Vegan protein made from GMO cotton that could meet the daily requirements of 600 million people could be on the horizon – and, apparently, it tastes like hummus.
Fortune reports that the USDA has given the green light to the commercialization of a cotton plant with edible seeds made with biotechnology.
The new crop was created by scientists at Texas A&M University, who have been working on its development for 23 years. It is still pending approval from the FDA, but once the administration gives the plant the go-ahead, farmers will be able to grow the cotton for plant-based protein and fiber.
“It’ll taste like hummus. It’s not at all unpleasant,” said Texas A&M professor Keerti Rathorne, who holds a Ph.D. in plant physiology. Over the course of more than two decades, Rathorne learned how to “silence” a gene in GMO cotton plants that produce a toxin called gossypol. Without gossypol, the plant is reportedly safe for human consumption.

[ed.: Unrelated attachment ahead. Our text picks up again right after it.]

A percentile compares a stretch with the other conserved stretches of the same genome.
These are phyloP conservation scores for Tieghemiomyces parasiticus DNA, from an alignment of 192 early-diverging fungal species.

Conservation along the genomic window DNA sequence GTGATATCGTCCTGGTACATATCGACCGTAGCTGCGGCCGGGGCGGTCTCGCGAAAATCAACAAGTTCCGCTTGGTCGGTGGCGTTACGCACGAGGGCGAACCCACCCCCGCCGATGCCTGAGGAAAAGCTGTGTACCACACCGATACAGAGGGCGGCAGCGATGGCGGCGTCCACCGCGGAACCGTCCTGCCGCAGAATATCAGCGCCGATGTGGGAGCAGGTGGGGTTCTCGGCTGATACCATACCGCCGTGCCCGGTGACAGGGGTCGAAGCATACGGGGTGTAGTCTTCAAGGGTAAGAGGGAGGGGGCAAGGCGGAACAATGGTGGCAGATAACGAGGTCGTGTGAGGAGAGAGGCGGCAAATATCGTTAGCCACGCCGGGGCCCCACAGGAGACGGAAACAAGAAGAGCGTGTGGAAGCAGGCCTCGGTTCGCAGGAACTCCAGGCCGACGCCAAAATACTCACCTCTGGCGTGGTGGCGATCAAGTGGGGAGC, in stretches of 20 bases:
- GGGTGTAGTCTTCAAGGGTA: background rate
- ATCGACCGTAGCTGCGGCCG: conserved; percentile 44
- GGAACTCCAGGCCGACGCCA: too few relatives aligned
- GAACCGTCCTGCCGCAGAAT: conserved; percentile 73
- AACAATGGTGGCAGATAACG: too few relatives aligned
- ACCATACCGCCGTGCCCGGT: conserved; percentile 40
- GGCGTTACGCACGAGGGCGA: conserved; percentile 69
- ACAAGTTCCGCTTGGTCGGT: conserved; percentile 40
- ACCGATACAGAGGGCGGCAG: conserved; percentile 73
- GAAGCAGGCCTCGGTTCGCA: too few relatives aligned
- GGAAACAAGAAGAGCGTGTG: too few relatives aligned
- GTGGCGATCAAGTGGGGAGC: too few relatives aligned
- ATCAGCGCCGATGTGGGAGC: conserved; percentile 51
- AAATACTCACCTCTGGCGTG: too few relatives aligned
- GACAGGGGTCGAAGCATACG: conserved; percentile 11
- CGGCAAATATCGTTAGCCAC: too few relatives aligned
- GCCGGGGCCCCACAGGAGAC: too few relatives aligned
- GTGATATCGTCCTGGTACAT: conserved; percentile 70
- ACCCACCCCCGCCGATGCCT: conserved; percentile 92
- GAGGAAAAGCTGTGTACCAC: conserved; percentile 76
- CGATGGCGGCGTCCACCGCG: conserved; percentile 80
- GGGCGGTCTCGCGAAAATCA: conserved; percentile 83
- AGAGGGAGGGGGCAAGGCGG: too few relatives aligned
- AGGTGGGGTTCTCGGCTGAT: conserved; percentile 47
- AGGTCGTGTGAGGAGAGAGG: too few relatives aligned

Kater Hake, vice president at Cotton Inc., which funded the project in addition to providing research and marketing for growers, says that commercial production is still several years off, but that cottonseeds, a type of tree nut, are a rich source of protein. If commercial production were to take off, 600 million could meet their daily requirements with vegan protein.
The company has already begun experimenting with cottonseeds’ potential as a food source in various forms by making plant-based cottonseed milk as well as crackers, cookies, nut butters, and nut-free chopped nuts. Rathorn also believes that the seeds could be used to make a vegan protein powder that could be blended into bars and flours.
The edible cottonseeds will also cut down on waste, as the gossypol in the standard plant renders the seeds useless. Farmers who adopt the toxin-free crop will be free to sell the seeds for other purposes. It could also be used to replace “up to half of all fishmeal” for fish raised for food like salmon and trout, though as studies have shown, not only do fish feel pain, seafood is also an unsustainable industry.
Hake believes that when approved, every cotton grower will eventually adopt the new crop. “There’s no reason to leave a toxin in a domesticated plant,” he said.